Mr Andrews dismissed claims that VSU had seen essential campus services cut from Australian universities.

”Services that are valued by students have been retained due to their popularity. If student organisations are as good as Labor claims, 100% of students would join voluntarily. Students should not be forced to pay twice for essential government services such as childcare if Kevin Rudd fails to provide them.”

“Despite clear evidence of the benefits of VSU, Labor seems intent on breaking its pre-election promise and reintroduce compulsory student unionism by stealth. Kate Ellis has consistently refused to rule out imposing a compulsory fee on students. Regardless of what it is named, the horror of compulsory unionism is a real threat under Labor.”

“Compulsory amenities fees are no more than compulsory unionism by stealth. They failed students in Victoria and they will fail students elsewhere. These proposals are unequitable, unjust and will not only violate students rights to freedom of association, but will significantly damage student life on campus.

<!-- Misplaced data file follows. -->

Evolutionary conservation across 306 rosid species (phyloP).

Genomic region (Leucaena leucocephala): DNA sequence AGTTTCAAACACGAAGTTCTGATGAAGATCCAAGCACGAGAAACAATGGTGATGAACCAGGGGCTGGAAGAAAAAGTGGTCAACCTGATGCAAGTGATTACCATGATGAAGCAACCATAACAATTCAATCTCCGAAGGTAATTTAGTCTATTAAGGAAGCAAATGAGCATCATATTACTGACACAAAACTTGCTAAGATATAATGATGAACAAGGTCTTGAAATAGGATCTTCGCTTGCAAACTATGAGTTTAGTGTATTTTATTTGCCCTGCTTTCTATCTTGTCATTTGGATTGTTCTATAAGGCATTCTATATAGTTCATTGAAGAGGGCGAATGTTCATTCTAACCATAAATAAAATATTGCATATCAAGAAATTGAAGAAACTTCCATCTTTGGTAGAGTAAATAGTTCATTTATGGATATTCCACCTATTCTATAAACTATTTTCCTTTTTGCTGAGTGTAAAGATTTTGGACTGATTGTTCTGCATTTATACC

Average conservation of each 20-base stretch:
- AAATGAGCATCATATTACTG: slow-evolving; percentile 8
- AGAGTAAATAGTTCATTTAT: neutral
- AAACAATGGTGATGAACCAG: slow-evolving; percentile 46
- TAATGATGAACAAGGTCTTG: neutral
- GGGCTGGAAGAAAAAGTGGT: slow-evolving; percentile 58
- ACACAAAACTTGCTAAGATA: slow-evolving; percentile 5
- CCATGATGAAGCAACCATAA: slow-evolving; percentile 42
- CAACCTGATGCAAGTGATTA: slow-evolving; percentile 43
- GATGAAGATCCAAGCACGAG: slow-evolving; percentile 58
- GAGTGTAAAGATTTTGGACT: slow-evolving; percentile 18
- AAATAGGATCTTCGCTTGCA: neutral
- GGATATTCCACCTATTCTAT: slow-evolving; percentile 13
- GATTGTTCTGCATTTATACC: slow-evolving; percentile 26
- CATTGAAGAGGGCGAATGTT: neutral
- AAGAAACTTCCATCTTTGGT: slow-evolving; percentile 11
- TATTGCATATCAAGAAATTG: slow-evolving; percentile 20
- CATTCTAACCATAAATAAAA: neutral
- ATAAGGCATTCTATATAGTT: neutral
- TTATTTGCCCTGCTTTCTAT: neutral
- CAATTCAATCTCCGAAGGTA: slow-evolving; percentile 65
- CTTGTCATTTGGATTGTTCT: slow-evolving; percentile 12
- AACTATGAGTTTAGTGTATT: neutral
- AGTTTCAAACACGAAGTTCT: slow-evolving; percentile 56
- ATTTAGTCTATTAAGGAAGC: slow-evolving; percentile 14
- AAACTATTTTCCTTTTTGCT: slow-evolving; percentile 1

Under the proposal being put forward by the Australian National Union of Students, individuals would be charged a compulsory levy to be debited against their HECS loan.

Mr Andrews labeled the plan as hypocritical.

“You cannot on one hand argue that the cost of higher education is too high, yet be calling for an extra $179 million per annum to be charged to student loans,” said Mr Andrews, referring to the cost of compulsorily acquired service fees. Both Labor and the NUS have consistently attacked the cost of university education, Mr Andrews added.

“This is simply compulsory student unionism re-badged,” Mr Andrews said. “It does not allow students to choose whether they pay for services that they will not use – it simply means an increase in their HELP debt.”

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The ‘others’ aka ANUS Protesters + Police Escort

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More of the Same

Posted in Australian Politics, Uni | 1 Comment »